Sunday, 11 August 2019

When you are faced with a wet and wild Saturday

The weather on Saturday was horrendous.  It had all been predicted by the weather gurus, so we were at least ready.

This meant quick dog walks, when we were nearly blown off our feet, so staying indoors for most of the day was the best option.   That gave me an opportunity to tackle a painting that has been waiting in the wings.  Well, the IDEA of a painting.   Now with the storm, I had no excuse.   Here’s a comment I gave on facebook when I had posted the finished piece...

 “I just wanted to say, and perhaps this will help some, but I went about this painting NOT with the notion it had to be Perfect.  Instead I looked upon it as an experiment, if it didn't work out, then I could learn from it.  That took any pressure off my inner critic as I could just Paint and Enjoy.  Turned out I'm very happy with this painting and also the journey of creating it, and that's a BIG part of the process for me.”

Like any painting there are Stages to the process:

1. The subject / Thumbnail sketches - getting the balance of the subject right

2.  Preparing the canvas / grid the canvas / draw the outlines

3.  Get ready to paint / Premix colours - Tones

4.  Have fun painting


Fortunately I remembered to take a photograph in the early stages of the painting, although I should  have done several step-by-step pics.  Anyway, here's the painting on the easel with the sky painted in.



The "PINK" is an acrylic coloured ground on the canvas.  It allows for little portions of the pink to show through when the palette knife/brush 'Misses' the canvas.  I don't fill ALL those little 'Misses' in to begin with, once they are filled, you can never get them back!  So I wait until the end of the painting and review the 'Misses' and cover some of them, leaving just a few to 'Sparkle'


Here's the completed painting:


TITLE:   TIME FOR TEA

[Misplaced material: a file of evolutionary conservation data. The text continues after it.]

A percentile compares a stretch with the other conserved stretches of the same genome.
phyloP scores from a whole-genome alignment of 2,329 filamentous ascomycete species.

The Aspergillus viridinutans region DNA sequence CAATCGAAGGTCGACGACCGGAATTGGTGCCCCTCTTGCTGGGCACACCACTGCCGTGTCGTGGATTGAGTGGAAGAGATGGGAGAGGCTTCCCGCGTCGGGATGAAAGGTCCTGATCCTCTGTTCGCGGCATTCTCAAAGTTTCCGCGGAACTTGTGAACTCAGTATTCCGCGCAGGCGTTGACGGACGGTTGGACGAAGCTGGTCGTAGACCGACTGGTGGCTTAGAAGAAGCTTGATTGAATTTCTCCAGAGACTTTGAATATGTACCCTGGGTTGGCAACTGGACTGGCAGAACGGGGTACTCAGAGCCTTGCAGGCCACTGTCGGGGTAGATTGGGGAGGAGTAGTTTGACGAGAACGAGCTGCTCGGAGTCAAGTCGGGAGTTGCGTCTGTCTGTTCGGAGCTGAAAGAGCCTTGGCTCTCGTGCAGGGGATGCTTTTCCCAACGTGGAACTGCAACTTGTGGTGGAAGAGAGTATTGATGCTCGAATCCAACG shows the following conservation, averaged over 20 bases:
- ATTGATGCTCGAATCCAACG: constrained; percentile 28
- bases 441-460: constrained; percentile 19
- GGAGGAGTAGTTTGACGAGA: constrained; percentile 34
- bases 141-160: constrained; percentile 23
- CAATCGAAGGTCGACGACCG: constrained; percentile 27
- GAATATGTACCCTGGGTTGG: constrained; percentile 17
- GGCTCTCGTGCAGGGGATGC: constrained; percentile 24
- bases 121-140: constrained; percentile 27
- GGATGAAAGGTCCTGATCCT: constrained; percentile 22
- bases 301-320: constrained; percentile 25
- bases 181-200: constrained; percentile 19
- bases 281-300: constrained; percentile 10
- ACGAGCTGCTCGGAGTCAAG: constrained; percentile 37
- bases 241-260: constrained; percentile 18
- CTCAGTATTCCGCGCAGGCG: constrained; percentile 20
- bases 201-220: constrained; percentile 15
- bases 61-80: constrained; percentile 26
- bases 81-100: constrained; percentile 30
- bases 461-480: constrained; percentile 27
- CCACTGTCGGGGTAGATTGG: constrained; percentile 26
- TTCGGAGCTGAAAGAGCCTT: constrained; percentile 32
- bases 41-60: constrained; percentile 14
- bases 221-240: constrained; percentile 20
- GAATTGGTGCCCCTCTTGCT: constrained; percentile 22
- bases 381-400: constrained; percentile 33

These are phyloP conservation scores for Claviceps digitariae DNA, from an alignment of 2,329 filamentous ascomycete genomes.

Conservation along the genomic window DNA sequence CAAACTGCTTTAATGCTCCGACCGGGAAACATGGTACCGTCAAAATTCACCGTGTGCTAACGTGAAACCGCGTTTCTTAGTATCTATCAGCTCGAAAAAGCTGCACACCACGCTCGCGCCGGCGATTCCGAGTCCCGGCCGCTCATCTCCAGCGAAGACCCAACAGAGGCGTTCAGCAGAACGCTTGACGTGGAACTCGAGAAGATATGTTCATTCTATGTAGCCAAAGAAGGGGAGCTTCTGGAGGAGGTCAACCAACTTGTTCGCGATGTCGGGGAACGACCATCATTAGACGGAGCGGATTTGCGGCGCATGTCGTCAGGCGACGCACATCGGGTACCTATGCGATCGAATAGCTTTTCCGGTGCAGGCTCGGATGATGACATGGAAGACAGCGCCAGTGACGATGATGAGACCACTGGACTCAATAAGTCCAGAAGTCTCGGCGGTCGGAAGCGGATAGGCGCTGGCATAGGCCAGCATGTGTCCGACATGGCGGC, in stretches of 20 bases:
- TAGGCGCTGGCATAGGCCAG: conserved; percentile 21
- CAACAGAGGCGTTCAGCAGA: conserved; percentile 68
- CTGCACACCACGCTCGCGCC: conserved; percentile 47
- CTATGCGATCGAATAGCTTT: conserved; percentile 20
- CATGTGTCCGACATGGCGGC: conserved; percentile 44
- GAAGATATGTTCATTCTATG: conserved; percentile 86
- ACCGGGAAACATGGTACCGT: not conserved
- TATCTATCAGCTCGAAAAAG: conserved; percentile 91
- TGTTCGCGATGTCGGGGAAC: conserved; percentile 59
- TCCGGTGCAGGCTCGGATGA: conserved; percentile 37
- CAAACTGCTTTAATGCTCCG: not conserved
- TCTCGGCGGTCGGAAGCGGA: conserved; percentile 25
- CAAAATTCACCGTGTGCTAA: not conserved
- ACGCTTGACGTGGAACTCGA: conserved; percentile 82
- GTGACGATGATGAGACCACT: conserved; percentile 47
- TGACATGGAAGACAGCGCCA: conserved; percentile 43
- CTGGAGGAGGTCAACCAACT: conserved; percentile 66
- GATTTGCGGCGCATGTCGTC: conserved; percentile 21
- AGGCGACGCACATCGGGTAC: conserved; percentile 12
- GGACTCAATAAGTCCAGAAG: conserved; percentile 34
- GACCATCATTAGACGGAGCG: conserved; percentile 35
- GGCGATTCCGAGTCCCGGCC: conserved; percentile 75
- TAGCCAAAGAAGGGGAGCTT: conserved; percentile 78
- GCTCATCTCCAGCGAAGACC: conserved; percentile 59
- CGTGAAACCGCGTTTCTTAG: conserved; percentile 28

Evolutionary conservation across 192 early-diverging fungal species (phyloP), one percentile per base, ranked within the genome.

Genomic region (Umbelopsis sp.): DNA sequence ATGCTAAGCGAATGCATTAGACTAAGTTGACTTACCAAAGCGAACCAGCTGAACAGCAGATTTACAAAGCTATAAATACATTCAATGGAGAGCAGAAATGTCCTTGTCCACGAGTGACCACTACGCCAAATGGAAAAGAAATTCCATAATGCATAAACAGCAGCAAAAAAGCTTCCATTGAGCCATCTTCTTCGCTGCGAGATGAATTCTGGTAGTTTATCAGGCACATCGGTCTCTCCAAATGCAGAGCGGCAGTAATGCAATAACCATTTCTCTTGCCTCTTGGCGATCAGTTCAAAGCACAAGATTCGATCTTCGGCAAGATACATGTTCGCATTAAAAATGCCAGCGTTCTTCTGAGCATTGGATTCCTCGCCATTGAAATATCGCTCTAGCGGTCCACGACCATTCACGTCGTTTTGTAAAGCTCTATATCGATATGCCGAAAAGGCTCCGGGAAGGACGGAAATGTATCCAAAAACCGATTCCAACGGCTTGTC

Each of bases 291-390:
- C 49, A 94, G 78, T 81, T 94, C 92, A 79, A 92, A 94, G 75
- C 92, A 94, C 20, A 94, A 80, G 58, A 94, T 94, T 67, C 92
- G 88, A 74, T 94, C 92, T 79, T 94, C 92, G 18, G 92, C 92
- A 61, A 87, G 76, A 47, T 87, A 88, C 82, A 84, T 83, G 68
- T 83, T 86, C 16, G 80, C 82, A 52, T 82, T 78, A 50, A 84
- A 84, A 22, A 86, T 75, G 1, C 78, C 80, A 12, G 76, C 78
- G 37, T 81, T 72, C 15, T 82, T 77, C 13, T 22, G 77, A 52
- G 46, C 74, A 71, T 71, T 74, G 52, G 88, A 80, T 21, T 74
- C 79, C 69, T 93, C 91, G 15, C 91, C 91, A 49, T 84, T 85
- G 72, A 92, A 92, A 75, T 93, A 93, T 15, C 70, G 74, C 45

(12" x 12" Oil on canvas)
Subject: The TeaRoom, Clovelly, Devon

~ ~ ~







9 comments:

robin cox walsh said...

♥♥♥♥♥♥♥♥♥♥ (No further comment necessary!)

Eileen said...

That is so nice Ann, makes me want to visit for a cream scone and pot of tea.
I know what you mean about the weather and quick dog walks. I try and wait for the rain to ease off but then a certain dog makes me feel guilty for not taking her when she wants to go :)

ann @ studiohyde said...

Awww Thanks Robin :)

Eileen....William does the same with us, makes us feel totally guilty, lol

Christine said...

thanks for the great tips, beautiful! I think being perfect holds us back from trying thngs.

ann @ studiohyde said...

Thanks Christine :)

Shammickite said...

I recognised that as Clovelly before I read the title! Terrific! Oils? or Acrylic?
I have to admit that I have mislaid the painting spirit this summer, and have hardly done anything creative, not sure why. But as the weather cools down I'll get back to the paintbrushes. I find it very hard to paint when it's so hot outside. However I did some sketching when I was in Newfoundland, so I'm sure some of those sketches will resurface as paintings. I hope so anyway.

ann @ studiohyde said...

Shammickite.....Clovelly is so pretty, I'm sure there will be other paintings I find to do from there, albeit from photo references, I have some. Yes, the painting is Oils, using mostly palette knife. The paint goes on thick and textured, love this technique. I can understand not wanting to paint during hot weather, but the sketching is good, it keeps your hand in :)

Marie Smith said...

Beautiful, Ann.

ann @ studiohyde said...

Thanks so much Marie :)

Related Posts Plugin for WordPress, Blogger...